Putting On Kathy Acker's Voice In Perfect, Agonizing 'Crudo'Olivia Laing's first novel is semi-autobiographical, but written in the voice of the late literary provocateur Kathy Acker. There's no reason for the choice — but the result is breathlessly gripping.
Last year, the British critic and memoirist Olivia Laing wrote in a review of After Kathy Acker that Acker's punk novels, her body of work, were impossible to imitate. "Radical and uncanny," Laing wrote, "entirely inimitable, a smash and grab on the history of literature." The review came out in The Guardian last August, when Laing was in the middle of writing her exceptional first novel Crudo, a what-I-did-last-summer in Kathy Acker's voice.
Sort of. The character is nominally Kathy Acker, but her life is Olivia Laing's. The best way to put this might be that Crudo is a memoir in drag. We get the outer trappings of Kathy Acker — her dead, dysfunctional mother; her breast cancer; her body of work — but Crudo starts in 2017, when Acker has been dead for twenty years, and the character's daily life and inner landscape are pure Laing.
She offers no reason for her choice of costume. (Beyond, I have to imagine, her love for Acker's work.) You just have to roll with it — consider it a price of admission to a novel so breathless and gripping that it offers no reason for doubt. I gladly trust Laing when she writes, "Kathy, by which I mean I." She repeats that phrase, as if to say, Work with me. We both know I'm not Kathy Acker. I'm Olivia Laing, author of The Lonely City, and that I got married last summer while writing Crudo at breakneck speed.
The novel feels breakneck, a bit of a smash and grab itself. Raw, per the title. The plot is bare-bones and barely relevant: Kathy — I'm still calling her Kathy — goes on vacation, then gets married. Meanwhile, Donald Trump bickers with Kim Jong-Un, neo-Nazis march in Charlottesville, and Britain prepares for its exit from the European Union.
Crudo is a news novel, and a Twitter novel, and a historical-record novel. (More on that later.) It's a romantic comedy, in that it ends with a wedding. The prose is extravagantly beautiful, like the dahlia-filled garden where Kathy and her husband sunbathe naked. It's also exceptionally funny. Laing is expert at bathos, British understatement, dry desperation. "Human relations," Kathy asks, "how." The question emerges from neurosis, but swells to become what she calls the real question of existence: "If it was happening to someone, it being unspeakable violence, how could she be happy?"
But Kathy is happy. She's thrilled to get married, looking at her husband over the registrar's book and thinking, "No one could possibly be so nice." (To American readers, nice is a flat, dumb little word, but in England, there could be no fuller, warmer praise.) Crudo's moments of pure love are like this: matter-of-fact, prosaic, perfect. My favorite is a day Kathy and her husband decide to see no one. Their new table arrives, "that was exciting, they sat on the sofa waiting for it like people in line for a movie." Later, they exchange new vows: "I vow to wash up more, I vow to be less of a dick."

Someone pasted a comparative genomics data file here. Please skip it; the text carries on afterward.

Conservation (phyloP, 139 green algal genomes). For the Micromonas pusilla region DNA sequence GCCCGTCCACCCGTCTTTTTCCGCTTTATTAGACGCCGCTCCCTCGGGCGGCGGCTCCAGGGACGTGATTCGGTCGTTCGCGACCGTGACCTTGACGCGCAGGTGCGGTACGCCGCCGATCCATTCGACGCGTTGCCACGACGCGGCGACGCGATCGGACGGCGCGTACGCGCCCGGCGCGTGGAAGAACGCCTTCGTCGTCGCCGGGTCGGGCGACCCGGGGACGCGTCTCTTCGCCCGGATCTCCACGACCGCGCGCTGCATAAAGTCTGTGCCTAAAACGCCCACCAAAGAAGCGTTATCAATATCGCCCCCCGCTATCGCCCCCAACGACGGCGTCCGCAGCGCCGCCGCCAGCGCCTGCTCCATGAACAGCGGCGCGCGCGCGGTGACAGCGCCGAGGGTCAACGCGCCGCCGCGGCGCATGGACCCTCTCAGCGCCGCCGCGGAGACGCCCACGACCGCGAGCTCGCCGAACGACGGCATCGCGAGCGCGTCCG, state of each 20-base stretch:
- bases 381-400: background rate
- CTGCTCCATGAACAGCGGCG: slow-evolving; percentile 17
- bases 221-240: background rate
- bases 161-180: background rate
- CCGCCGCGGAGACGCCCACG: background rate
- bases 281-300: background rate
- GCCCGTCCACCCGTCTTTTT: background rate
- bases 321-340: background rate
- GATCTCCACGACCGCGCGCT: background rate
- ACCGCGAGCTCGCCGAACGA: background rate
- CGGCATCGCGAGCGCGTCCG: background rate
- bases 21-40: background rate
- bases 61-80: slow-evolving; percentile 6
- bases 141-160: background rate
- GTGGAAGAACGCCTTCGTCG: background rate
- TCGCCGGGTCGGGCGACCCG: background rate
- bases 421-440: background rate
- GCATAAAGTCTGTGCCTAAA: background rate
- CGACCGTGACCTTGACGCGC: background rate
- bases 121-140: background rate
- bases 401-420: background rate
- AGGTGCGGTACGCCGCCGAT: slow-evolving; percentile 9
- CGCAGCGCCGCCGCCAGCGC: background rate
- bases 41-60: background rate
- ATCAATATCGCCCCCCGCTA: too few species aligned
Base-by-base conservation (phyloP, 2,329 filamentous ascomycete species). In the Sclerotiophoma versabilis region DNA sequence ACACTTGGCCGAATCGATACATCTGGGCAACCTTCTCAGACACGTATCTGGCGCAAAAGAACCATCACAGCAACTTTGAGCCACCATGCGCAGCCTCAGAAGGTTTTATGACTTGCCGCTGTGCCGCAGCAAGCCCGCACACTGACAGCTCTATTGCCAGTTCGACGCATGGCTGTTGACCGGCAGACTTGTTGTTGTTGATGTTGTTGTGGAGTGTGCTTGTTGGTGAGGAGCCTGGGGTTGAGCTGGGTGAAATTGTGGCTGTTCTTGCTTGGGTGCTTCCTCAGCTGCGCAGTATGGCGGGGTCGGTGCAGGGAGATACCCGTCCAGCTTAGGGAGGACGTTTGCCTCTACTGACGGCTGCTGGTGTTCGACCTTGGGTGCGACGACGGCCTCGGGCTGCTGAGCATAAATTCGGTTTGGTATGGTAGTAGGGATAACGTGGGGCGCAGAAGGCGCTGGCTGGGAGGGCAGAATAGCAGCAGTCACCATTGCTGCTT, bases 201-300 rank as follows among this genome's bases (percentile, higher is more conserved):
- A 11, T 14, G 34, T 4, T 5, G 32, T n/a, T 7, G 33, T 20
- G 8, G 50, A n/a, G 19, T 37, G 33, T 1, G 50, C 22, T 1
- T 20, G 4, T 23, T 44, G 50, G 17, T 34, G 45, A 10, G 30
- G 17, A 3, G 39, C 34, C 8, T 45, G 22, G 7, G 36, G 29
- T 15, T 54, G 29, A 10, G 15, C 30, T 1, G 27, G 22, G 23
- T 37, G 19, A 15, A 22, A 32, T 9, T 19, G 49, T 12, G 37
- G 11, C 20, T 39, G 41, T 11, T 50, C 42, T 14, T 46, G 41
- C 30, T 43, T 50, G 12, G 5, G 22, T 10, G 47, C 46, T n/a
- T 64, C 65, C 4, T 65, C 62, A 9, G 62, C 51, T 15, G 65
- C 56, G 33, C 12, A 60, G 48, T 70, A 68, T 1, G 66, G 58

But Kathy's still anxious. She's addicted to the Internet, terrified of the news. Crudo starts at the deadly Grenfell Tower fire, encompasses James Comey and Charlottesville, ends with threats of nuclear war. This is fiction as documentation. It traps the first summer of Trump and Brexit like a fly in amber. In an essay for Literary Hub, Laing explained that she "knew the summer of 2017...would be written about by historians in the future, acquiring a shape and coherence it absolutely didn't possess at the time. It was the messy moment itself I wanted to record."
As a record, Crudo is perfect, and agonizing. Laing describes Kathy's distress, her panic, her dodges and cowardice. There's a brutally accurate list of might-as-wells: if the world is ending, Kathy "might as well have chicken for Lauren's birthday and file a review, she might as well continue with her small and cultivated life, pick the dahlias, stake the ones that had fallen down." Because Laing writes about picking dahlias, because she admits the pleasures of the life we know is her own, she never runs the risk of hypocrisy. We know the novel's few claims of truth come from a writer as baffled as we are.
Crudo's lone political truth is borrowed from the painter Philip Guston, who wrote that "the only reason to be an artist [is] to escape, to bear witness to all this." The statement informs the whole book. No artist can know how big a contribution she's making, but she can know what role to play. The witness, the record-keeper. That line gives Crudo the strength to soldier on.
So does marriage. Kathy returns to New York sure that she's in true, lasting love. That's a big statement for a character as neurotic and change-fearing as she is, and she makes it through a metaphor once removed. She's alone at Heathrow, worrying about nukes, and thinks, "Still, ants at least would proceed, building up their infinite cities, stealing honey from the cupboards. She held on to her bag. She loved him, she loved him." Love: as stable, as indestructible, as ants. Even the real Kathy Acker could believe in that.
Lily Meyer is a writer and translator living in Washington, D.C.